Samsung's Galaxy S10e isn't the start of a cheaper flagship revolution

History repeats itself.

The Galaxy S10e is one of the more interesting announcements to come out of Samsung's Unpacked event. Not that it was a surprise, with rumors as far back as October signaling its existence. Nor is it actually that unexpected. Product prices are inflating, sales are slowing down and meaningful innovations are few and far between. But none of this is news. The most notable thing about the S10e is Samsung's acknowledgment that it's once again time to mix things up -- that the S10 and S10+ won't meet everyone's needs.

A similar scenario played out over at Apple last fall. If the S10 and S10+ are the equivalents of the iPhone XS and XS Max, then the S10e is the iPhone XR in this comparison. They represent compromise, while also being up-to-date enough to be the next best thing to an actual flagship, not that the definition is particularly clear these days. In the S10e's case, its shortcomings are fairly nominal. It lacks a third rear camera, for example, and the fancy ultrasonic in-display fingerprint reader. It's also the smallest S10 of the lot with a 5.8-inch display.

Apple iPhone XR

Samsung says the "e" stands for "essential," in that it has all the essential, premium S10 features crammed into a more compact body. The word essential reads to me like "value" or "budget." Furthermore, I didn't think a smaller size was a big selling point anymore -- for reference, the S10 is only a bit larger than the S10e at 6.1 inches -- what with the 4-inch iPhone SE and circa 5-inch Sony Compact devices on indefinite hiatus. Also, remember Apple said it chose to size the XR at 6.1 inches, between the XS and XS Max, to give it the broadest appeal.

I imagine Samsung's marketeers are just doing their best, though. "Look, it's an S10 with a few features missing at a significantly cheaper price" probably wouldn't fly in a pitch meeting, even if that's the truth of the matter. And that is the reason the S10e exists, and the iPhone XR, too. I don't think it's even that we're becoming more price-conscious. When companies like Samsung and Apple begin making four-figure demands, you bet that's just naturally going to create a more price-sensitive public. At $750 for the S10e, of course plenty of people are going to prefer that number to the $900 starting price of the S10.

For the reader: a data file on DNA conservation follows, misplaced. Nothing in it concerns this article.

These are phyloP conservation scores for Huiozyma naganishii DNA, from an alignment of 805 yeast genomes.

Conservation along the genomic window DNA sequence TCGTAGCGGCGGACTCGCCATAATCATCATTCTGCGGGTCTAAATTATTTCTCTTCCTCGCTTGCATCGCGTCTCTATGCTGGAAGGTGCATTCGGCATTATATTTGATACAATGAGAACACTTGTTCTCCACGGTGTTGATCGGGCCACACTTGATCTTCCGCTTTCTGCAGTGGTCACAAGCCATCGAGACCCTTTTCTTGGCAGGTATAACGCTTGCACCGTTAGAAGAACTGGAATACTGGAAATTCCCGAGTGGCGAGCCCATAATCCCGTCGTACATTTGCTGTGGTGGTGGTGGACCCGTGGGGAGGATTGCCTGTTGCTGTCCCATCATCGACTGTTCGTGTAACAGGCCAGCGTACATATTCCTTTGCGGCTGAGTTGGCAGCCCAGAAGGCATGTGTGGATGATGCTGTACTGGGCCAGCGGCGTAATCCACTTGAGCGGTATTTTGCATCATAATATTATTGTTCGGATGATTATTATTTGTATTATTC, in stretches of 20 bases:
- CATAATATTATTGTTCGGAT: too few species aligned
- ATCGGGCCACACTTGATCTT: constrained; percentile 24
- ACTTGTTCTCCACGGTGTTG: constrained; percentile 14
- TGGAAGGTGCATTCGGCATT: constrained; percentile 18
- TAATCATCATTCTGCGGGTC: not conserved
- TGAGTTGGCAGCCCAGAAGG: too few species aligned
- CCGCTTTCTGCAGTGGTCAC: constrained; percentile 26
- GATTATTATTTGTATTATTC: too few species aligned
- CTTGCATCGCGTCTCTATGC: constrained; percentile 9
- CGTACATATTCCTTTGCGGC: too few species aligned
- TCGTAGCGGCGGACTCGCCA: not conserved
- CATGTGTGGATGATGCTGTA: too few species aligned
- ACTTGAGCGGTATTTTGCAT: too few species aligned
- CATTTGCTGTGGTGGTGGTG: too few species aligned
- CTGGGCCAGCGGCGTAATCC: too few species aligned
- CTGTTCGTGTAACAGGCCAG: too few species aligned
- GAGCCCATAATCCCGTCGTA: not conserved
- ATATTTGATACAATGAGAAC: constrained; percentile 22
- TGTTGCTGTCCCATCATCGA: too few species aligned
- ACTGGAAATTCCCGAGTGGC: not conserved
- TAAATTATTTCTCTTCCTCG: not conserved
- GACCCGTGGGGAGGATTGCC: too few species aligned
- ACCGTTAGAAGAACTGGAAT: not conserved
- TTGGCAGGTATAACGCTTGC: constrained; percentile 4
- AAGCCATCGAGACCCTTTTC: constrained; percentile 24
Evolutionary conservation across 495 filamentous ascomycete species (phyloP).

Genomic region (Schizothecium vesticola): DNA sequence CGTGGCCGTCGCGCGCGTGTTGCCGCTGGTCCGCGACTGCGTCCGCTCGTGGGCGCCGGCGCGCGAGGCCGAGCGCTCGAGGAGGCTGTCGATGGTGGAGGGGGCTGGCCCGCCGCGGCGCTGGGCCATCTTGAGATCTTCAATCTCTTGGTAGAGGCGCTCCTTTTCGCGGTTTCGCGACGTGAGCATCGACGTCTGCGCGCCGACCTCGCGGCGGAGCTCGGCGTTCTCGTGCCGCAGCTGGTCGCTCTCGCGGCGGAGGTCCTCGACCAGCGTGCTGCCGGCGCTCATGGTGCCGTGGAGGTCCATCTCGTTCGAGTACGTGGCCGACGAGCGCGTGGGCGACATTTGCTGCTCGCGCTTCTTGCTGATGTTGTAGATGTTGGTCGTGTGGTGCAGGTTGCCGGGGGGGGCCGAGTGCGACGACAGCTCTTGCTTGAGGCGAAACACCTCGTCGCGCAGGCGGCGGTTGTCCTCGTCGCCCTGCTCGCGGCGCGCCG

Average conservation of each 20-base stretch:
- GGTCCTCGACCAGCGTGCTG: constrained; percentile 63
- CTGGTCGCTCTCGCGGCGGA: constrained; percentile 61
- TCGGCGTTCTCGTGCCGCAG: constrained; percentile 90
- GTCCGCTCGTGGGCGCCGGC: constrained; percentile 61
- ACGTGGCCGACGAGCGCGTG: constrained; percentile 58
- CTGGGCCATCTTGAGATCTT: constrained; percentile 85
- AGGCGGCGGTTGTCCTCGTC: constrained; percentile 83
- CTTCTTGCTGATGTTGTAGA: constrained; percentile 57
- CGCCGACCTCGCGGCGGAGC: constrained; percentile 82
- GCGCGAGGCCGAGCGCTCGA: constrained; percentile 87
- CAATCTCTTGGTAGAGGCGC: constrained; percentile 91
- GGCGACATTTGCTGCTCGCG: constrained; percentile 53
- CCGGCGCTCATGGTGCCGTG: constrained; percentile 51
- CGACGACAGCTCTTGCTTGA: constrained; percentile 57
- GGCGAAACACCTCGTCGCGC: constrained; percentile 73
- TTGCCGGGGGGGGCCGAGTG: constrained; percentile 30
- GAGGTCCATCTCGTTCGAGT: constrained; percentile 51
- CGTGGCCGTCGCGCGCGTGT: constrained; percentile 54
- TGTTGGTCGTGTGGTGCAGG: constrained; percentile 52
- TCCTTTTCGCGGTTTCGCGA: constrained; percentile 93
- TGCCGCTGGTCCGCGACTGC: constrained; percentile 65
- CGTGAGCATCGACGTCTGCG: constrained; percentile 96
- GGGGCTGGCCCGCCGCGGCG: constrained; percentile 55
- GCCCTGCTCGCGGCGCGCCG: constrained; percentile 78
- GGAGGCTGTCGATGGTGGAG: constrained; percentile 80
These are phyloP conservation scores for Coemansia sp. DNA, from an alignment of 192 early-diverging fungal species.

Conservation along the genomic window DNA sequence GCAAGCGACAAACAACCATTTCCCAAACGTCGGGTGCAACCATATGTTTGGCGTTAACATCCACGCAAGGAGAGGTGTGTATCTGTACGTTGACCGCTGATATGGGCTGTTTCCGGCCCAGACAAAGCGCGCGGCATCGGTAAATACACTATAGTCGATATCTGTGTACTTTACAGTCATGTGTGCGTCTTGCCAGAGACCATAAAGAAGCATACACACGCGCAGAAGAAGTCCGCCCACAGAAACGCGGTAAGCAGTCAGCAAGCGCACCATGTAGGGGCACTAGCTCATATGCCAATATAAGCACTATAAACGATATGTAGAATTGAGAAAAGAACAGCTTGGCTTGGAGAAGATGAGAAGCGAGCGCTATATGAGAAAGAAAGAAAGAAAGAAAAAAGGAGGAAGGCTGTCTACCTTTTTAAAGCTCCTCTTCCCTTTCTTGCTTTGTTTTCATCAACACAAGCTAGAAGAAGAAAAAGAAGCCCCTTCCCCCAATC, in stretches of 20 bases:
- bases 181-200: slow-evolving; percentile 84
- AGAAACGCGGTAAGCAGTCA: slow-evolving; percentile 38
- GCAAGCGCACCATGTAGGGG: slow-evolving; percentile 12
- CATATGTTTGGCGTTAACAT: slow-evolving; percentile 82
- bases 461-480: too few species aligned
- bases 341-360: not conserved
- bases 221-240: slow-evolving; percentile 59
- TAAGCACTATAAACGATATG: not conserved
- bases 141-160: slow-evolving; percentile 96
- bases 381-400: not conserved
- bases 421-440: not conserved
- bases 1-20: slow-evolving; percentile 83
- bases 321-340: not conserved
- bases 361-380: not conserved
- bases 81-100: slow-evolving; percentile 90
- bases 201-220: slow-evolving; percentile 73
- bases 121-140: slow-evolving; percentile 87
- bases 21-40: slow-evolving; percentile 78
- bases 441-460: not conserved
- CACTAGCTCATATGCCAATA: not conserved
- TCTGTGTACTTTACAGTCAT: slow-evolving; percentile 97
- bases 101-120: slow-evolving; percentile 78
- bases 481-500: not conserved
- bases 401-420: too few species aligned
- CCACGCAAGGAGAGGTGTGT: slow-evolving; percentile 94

It's easy to look at this new pair of cheaper flagships and pin their emergence on market dynamics. And yes, you can't ignore the stats: Smartphone shipments fell dramatically last year. In fact, shipments in 2018 were nigh identical to 2014 levels, according to analysts. China, which was the land of opportunity a few years ago, is saturated. People don't upgrade their phones as often anymore, and carriers aren't subsidizing handsets to the extent they used to. Companies of Samsung and Apple's size aren't in trouble -- they still make obscene profits every quarter -- but in general, they're selling fewer phones, hence the shift to higher value (or higher price, depending on how you want to spin it) models.

With $1,000 phones now commonplace, a void has been created that more reasonably priced devices like the S10e and iPhone XR are filling. So market dynamics are for sure at play here, but it's also just a classic case of history repeating itself.

Remember, Samsung's S series has only come in regular and plus sizes for the last couple of years. Before that, the S7 was overshadowed by the S7 Edge, and the S6 had its own premium counterparts in the S6 Edge and Edge+. Going even further back, the S III and S4 were undercut by "mini" variants that were effectively low-tier phones piggybacking on flagship branding. Only when the S5 came out did Samsung drop this pretense and let the Galaxy A range pick up the slack. Even in the Galaxy Note smartphone lineage, which is notoriously a one-per-year deal, we've seen the budget Note 3 Neo and the Note Edge (the premium Note 4).

Apple iPhone 8

This type of branding alchemy can be seen across the whole industry. When the iPhone X was released, the 8 and 8 Plus hung around. And remember the iPhone SE was basically a 6s in a smaller body, intended to lure iPhone 5 diehards that refused to upgrade. Not to mention the iPhone 5C. At Sony, its top-tier Xperias have historically been flanked by Compact and Premium variants. Huawei has made Lite versions of its flagships for years, and more recently its best devices have been denoted by a "Pro" tag.

Smartphone manufacturers, then, are well versed in using a recognizable and respected brand name -- in this case, S10 -- and slapping in on any number of devices to ensure they have the broadest appeal. Samsung's gone above and beyond this year, with what's arguably a five-strong lineup -- the S10e, S10, S10+, S10+ Ultimate Performance Edition and 5G super-mega version due out in summer. But the S10e, and the iPhone XR, are nothing new. Sure, they may seem like a direct reaction to a sluggish market and shift to higher-ticket items, but a contemporary trend they most certainly are not.